Burning of Cardinal Telesphore Toppo’s effigy, cross upsets Indian bishops
Credit – LaCroix International
Church official says if [such actions are] not checked, communities will be pitched against each other “leading to a social calamity”.
A picture was added in an open letter that the Catholic Bishops sent to Indian Prime Minister Narendra Modi – shows Hindu activists burning an effigy of Cardinal Telesphore Toppo of Ranchi in India’s eastern Jharkhand state. Christian leaders say the cardinal was attacked to frighten tribal people.
Indian bishops have called on Prime Minister Narendra Modi to stem hate attacks on Christians in eastern Jharkhand State after a Hindu group burned an effigy of Cardinal Telesphore Toppo.
Cardinal Toppo is based in the state capital, Ranchi.
A September 13 open letter to Modi from the Indian Catholic Bishops’ Conference, signed by secretary general Bishop Theodore Mascarenhas, warned of “spiraling hatred” that could spread more widely.
The bishops said vitriolic attacks on the Christian community had increased under Chief Minister Raghubar Das, of the pro-Hindu Bharatiya Janata Party (BJP), which came to power in the state in 2014.
Bishop Anand Jojo, of the picturesque town Daltonganj, said the state government began to see the Church as its enemy after Christians defeated a plan to take land rights away from tribal people.
The response to the political loss was to terrorize tribal leaders.
“If the leader is attacked, it is easy to frighten the followers,” Bishop Jojo said.
The Hindu Jagran Manch (Hindu Vigilante Group) organized protests in Ranchi on September 8. They burned an effigy of Cardinal Toppo, alleging that some Christian books insult Hindu and tribal religions.
Church officials say that such accusations are fabricated to pitch Hindus and non-Christian tribal people against Christians.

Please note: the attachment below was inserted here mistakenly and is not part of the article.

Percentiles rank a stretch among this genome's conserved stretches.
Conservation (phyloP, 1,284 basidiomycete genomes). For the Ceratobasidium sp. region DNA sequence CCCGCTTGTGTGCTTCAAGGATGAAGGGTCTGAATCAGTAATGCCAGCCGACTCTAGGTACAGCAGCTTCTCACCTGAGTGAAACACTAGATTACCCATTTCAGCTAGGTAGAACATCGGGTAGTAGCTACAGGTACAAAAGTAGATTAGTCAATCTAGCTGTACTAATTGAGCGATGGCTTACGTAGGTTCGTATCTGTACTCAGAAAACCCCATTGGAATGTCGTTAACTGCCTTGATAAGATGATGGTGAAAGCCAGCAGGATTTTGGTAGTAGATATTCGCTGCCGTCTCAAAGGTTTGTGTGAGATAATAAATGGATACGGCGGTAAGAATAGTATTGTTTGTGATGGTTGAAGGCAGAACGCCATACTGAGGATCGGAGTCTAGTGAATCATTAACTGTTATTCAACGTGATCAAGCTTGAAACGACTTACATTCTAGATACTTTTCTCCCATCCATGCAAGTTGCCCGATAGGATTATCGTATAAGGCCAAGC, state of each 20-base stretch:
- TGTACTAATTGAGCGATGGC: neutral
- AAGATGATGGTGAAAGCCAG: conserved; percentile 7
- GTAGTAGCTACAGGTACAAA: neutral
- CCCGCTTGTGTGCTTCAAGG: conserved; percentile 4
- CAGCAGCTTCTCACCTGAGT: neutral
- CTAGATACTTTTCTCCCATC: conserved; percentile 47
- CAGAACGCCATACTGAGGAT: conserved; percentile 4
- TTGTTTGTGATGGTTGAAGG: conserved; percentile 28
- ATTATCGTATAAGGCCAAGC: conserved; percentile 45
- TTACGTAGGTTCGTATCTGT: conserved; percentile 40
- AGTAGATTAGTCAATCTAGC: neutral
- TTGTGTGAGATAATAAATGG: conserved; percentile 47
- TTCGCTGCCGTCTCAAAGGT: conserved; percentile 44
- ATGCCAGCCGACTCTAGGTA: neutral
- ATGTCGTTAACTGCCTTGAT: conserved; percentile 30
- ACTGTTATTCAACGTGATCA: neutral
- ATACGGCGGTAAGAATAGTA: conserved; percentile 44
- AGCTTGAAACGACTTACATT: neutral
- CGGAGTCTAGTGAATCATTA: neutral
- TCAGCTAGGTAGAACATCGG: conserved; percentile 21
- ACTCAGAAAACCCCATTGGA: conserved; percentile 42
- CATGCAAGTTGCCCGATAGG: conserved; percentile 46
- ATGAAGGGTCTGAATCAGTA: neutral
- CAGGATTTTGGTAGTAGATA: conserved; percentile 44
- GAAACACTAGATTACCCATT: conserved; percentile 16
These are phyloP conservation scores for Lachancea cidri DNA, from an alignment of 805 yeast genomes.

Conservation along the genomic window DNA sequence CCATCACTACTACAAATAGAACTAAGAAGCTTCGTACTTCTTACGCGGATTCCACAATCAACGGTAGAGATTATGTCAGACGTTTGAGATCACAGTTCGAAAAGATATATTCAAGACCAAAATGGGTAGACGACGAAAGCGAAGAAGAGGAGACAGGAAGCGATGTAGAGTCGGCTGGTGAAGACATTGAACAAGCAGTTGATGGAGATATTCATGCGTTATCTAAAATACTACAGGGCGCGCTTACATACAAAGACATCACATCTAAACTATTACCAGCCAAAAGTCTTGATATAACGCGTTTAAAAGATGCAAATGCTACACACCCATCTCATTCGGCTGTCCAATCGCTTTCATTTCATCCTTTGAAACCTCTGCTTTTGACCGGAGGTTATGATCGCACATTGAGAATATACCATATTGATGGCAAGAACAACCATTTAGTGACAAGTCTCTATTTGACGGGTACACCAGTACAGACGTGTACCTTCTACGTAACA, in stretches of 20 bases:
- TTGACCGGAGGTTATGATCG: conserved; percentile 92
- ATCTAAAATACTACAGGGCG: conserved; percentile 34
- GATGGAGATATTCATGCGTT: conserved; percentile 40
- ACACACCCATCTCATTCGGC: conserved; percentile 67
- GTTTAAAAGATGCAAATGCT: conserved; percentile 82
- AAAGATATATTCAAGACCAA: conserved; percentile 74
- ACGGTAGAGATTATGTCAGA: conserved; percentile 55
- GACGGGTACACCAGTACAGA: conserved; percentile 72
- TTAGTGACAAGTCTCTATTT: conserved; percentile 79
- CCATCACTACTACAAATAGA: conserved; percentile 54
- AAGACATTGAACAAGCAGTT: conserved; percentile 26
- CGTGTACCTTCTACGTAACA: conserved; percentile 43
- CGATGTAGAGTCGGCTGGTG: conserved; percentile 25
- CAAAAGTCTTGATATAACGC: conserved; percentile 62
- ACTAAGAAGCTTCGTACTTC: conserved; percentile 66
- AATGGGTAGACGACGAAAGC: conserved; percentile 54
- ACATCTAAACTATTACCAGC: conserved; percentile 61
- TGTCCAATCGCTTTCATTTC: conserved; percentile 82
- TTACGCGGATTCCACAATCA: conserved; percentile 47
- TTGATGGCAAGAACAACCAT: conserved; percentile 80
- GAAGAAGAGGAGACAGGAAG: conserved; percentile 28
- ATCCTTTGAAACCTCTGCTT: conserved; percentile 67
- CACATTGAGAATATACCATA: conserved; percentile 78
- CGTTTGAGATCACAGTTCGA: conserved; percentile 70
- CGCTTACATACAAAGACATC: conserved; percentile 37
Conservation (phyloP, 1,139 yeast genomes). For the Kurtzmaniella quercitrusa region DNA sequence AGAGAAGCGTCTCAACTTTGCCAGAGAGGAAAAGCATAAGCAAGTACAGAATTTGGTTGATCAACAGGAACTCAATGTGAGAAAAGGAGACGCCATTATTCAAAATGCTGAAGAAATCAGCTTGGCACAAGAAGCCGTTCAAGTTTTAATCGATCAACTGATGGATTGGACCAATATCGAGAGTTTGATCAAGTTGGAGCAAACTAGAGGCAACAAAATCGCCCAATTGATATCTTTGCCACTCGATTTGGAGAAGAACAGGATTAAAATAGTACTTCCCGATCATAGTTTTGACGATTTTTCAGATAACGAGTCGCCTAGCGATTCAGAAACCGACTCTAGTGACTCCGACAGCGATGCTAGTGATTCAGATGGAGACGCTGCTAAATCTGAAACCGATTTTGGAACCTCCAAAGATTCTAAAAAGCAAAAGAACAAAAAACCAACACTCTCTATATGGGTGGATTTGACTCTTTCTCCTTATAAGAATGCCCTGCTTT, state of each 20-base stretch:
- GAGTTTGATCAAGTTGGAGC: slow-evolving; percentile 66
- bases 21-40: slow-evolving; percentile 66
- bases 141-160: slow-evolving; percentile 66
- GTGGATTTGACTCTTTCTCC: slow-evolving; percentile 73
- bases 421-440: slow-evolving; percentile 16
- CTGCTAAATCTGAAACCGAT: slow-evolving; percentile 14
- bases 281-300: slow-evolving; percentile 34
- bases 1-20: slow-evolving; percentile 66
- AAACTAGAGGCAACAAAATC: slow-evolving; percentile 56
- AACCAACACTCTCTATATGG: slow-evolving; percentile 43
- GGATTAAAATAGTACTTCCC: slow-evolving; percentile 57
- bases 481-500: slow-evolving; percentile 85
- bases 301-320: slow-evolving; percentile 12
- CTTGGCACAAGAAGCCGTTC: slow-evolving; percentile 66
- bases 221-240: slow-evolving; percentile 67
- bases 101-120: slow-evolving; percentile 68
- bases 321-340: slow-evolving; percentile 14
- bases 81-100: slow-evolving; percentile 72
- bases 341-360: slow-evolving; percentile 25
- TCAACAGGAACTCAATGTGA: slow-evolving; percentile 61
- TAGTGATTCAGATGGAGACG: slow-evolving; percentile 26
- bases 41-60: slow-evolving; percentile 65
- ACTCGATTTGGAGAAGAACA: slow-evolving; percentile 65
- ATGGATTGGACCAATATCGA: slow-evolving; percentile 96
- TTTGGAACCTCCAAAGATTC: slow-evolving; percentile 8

Tribal people form 26 percent, or 9 million, of the state’s 33 million people.
Of that, only about 1.5 million are Christians, almost all tribal people.
Hindu groups claim all tribal people are Hindus and their religion is part of so-called folk Hinduism.
Bishop Mascarenhas told ucanews.com. that many tribal people rally behind the Church to fight for their rights.
So it served political interests of the state government to portray Christians as enemies of tribal and Hindu people, he said. Bishop Mascarenhas said that the effigy burning was first of its kind in India. In a deliberately insulting way, a cross – the symbol of Christianity – was put on the effigy before it was burned. “We cannot allow this to continue,” he said.
The state government previously sponsored a local media advertisement projecting Christian missionaries as aiming to convert tribal people as well as others who were also simple, illiterate and poor.
The ad appeared on August 11 when the state legislature passed a law criminalizing conversion by use of purported force, allurement or fraud.
Church leaders said their welfare service could be targeted as breaching the legal provisions.
“These state actions have emboldened Hindu groups to work against Christians on the streets,” Bishop Mascarenhas said.
“If they are not checked, communities will be pitched against each other leading to a social calamity.”
Nabore Ekka, President of the Indian Confederation of Indigenous and Tribal Peoples based in New Delhi, said that the insulting of Cardinal Toppo was an attempt to weaken Christianity in the state.
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